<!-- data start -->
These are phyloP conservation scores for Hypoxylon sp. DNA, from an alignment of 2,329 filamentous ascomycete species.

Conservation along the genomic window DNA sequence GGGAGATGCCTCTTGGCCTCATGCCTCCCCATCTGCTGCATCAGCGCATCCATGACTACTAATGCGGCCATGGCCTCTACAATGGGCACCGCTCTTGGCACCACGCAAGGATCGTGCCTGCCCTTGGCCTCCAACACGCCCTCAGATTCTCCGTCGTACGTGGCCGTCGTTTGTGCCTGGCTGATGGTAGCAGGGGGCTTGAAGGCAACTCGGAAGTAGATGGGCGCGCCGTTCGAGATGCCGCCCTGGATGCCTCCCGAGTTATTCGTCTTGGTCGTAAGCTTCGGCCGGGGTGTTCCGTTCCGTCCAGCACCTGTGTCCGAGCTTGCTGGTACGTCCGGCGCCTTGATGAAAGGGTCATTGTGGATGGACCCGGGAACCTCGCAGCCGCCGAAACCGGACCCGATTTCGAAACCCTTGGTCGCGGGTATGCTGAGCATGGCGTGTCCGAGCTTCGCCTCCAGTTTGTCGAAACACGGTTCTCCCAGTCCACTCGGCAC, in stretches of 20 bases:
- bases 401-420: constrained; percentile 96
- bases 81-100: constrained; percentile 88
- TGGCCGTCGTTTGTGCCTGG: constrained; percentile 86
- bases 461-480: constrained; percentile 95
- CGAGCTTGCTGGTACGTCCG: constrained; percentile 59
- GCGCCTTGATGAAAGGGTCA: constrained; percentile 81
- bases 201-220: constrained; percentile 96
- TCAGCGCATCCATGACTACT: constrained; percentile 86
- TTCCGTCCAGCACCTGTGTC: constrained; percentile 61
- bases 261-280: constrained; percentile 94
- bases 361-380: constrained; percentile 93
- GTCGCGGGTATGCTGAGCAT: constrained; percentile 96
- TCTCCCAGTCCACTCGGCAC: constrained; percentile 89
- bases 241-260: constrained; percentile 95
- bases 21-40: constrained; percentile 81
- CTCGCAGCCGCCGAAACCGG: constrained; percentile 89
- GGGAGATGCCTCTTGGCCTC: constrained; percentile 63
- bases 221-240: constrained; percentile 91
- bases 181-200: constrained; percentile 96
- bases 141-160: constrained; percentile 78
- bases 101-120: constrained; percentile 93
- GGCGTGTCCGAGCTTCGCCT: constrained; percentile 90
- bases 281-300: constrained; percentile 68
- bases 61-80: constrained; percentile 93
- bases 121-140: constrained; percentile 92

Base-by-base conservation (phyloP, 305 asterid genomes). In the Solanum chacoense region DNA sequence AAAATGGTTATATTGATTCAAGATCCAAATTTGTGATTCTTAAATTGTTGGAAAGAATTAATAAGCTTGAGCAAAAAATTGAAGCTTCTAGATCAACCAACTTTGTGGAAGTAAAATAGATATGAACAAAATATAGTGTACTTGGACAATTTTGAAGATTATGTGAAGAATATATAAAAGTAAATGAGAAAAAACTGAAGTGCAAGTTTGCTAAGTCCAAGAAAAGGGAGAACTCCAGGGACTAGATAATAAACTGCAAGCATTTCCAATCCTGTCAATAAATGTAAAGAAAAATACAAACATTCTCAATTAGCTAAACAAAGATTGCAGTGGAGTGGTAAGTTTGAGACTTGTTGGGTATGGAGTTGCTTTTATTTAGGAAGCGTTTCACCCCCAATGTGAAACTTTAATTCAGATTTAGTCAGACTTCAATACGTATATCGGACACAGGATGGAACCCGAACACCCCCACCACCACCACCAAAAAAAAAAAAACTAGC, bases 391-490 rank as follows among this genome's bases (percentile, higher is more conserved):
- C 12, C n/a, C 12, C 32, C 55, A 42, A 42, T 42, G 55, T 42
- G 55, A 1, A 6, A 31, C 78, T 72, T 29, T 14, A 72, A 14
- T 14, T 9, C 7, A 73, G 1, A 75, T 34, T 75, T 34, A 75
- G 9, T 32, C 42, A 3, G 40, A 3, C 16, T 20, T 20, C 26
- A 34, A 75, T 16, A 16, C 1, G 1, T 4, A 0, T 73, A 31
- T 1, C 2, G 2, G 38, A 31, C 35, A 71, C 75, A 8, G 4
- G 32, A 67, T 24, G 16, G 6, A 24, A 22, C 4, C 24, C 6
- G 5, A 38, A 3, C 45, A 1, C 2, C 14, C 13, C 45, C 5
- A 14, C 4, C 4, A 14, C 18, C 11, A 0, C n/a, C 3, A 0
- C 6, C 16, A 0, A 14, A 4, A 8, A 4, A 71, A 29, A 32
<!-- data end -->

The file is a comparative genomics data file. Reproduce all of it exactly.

These are phyloP conservation scores for Hypoxylon sp. DNA, from an alignment of 2,329 filamentous ascomycete species.

Conservation along the genomic window DNA sequence GGGAGATGCCTCTTGGCCTCATGCCTCCCCATCTGCTGCATCAGCGCATCCATGACTACTAATGCGGCCATGGCCTCTACAATGGGCACCGCTCTTGGCACCACGCAAGGATCGTGCCTGCCCTTGGCCTCCAACACGCCCTCAGATTCTCCGTCGTACGTGGCCGTCGTTTGTGCCTGGCTGATGGTAGCAGGGGGCTTGAAGGCAACTCGGAAGTAGATGGGCGCGCCGTTCGAGATGCCGCCCTGGATGCCTCCCGAGTTATTCGTCTTGGTCGTAAGCTTCGGCCGGGGTGTTCCGTTCCGTCCAGCACCTGTGTCCGAGCTTGCTGGTACGTCCGGCGCCTTGATGAAAGGGTCATTGTGGATGGACCCGGGAACCTCGCAGCCGCCGAAACCGGACCCGATTTCGAAACCCTTGGTCGCGGGTATGCTGAGCATGGCGTGTCCGAGCTTCGCCTCCAGTTTGTCGAAACACGGTTCTCCCAGTCCACTCGGCAC, in stretches of 20 bases:
- bases 401-420: constrained; percentile 96
- bases 81-100: constrained; percentile 88
- TGGCCGTCGTTTGTGCCTGG: constrained; percentile 86
- bases 461-480: constrained; percentile 95
- CGAGCTTGCTGGTACGTCCG: constrained; percentile 59
- GCGCCTTGATGAAAGGGTCA: constrained; percentile 81
- bases 201-220: constrained; percentile 96
- TCAGCGCATCCATGACTACT: constrained; percentile 86
- TTCCGTCCAGCACCTGTGTC: constrained; percentile 61
- bases 261-280: constrained; percentile 94
- bases 361-380: constrained; percentile 93
- GTCGCGGGTATGCTGAGCAT: constrained; percentile 96
- TCTCCCAGTCCACTCGGCAC: constrained; percentile 89
- bases 241-260: constrained; percentile 95
- bases 21-40: constrained; percentile 81
- CTCGCAGCCGCCGAAACCGG: constrained; percentile 89
- GGGAGATGCCTCTTGGCCTC: constrained; percentile 63
- bases 221-240: constrained; percentile 91
- bases 181-200: constrained; percentile 96
- bases 141-160: constrained; percentile 78
- bases 101-120: constrained; percentile 93
- GGCGTGTCCGAGCTTCGCCT: constrained; percentile 90
- bases 281-300: constrained; percentile 68
- bases 61-80: constrained; percentile 93
- bases 121-140: constrained; percentile 92

Base-by-base conservation (phyloP, 305 asterid genomes). In the Solanum chacoense region DNA sequence AAAATGGTTATATTGATTCAAGATCCAAATTTGTGATTCTTAAATTGTTGGAAAGAATTAATAAGCTTGAGCAAAAAATTGAAGCTTCTAGATCAACCAACTTTGTGGAAGTAAAATAGATATGAACAAAATATAGTGTACTTGGACAATTTTGAAGATTATGTGAAGAATATATAAAAGTAAATGAGAAAAAACTGAAGTGCAAGTTTGCTAAGTCCAAGAAAAGGGAGAACTCCAGGGACTAGATAATAAACTGCAAGCATTTCCAATCCTGTCAATAAATGTAAAGAAAAATACAAACATTCTCAATTAGCTAAACAAAGATTGCAGTGGAGTGGTAAGTTTGAGACTTGTTGGGTATGGAGTTGCTTTTATTTAGGAAGCGTTTCACCCCCAATGTGAAACTTTAATTCAGATTTAGTCAGACTTCAATACGTATATCGGACACAGGATGGAACCCGAACACCCCCACCACCACCACCAAAAAAAAAAAAACTAGC, bases 391-490 rank as follows among this genome's bases (percentile, higher is more conserved):
- C 12, C n/a, C 12, C 32, C 55, A 42, A 42, T 42, G 55, T 42
- G 55, A 1, A 6, A 31, C 78, T 72, T 29, T 14, A 72, A 14
- T 14, T 9, C 7, A 73, G 1, A 75, T 34, T 75, T 34, A 75
- G 9, T 32, C 42, A 3, G 40, A 3, C 16, T 20, T 20, C 26
- A 34, A 75, T 16, A 16, C 1, G 1, T 4, A 0, T 73, A 31
- T 1, C 2, G 2, G 38, A 31, C 35, A 71, C 75, A 8, G 4
- G 32, A 67, T 24, G 16, G 6, A 24, A 22, C 4, C 24, C 6
- G 5, A 38, A 3, C 45, A 1, C 2, C 14, C 13, C 45, C 5
- A 14, C 4, C 4, A 14, C 18, C 11, A 0, C n/a, C 3, A 0
- C 6, C 16, A 0, A 14, A 4, A 8, A 4, A 71, A 29, A 32